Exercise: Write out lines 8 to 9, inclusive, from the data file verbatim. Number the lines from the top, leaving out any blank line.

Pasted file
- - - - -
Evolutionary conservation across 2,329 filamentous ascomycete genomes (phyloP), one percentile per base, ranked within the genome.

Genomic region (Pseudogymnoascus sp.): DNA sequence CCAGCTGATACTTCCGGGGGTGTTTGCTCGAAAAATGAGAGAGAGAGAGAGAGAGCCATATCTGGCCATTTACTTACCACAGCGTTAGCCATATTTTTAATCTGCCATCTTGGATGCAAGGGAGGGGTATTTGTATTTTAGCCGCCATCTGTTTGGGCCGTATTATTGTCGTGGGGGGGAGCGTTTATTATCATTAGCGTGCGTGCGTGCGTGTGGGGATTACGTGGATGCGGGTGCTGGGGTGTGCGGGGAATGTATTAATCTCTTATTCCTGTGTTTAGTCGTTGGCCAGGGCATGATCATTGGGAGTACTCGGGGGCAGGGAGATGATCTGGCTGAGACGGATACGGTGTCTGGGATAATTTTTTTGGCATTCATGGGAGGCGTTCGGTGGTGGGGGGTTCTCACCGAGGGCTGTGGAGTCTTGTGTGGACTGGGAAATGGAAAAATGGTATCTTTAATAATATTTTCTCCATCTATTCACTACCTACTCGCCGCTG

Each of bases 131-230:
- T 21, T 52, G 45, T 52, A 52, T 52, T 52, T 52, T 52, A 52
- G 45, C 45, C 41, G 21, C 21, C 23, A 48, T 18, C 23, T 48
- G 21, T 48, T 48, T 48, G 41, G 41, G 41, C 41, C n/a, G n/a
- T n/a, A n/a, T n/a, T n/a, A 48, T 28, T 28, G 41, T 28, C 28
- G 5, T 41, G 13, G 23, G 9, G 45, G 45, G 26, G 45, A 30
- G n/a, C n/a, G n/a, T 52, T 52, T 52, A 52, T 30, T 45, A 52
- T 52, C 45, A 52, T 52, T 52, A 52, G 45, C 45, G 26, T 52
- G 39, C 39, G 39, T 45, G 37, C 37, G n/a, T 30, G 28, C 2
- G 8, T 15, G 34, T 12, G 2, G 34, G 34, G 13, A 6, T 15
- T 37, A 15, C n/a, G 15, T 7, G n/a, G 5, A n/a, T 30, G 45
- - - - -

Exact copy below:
- G 5, T 41, G 13, G 23, G 9, G 45, G 45, G 26, G 45, A 30
- G n/a, C n/a, G n/a, T 52, T 52, T 52, A 52, T 30, T 45, A 52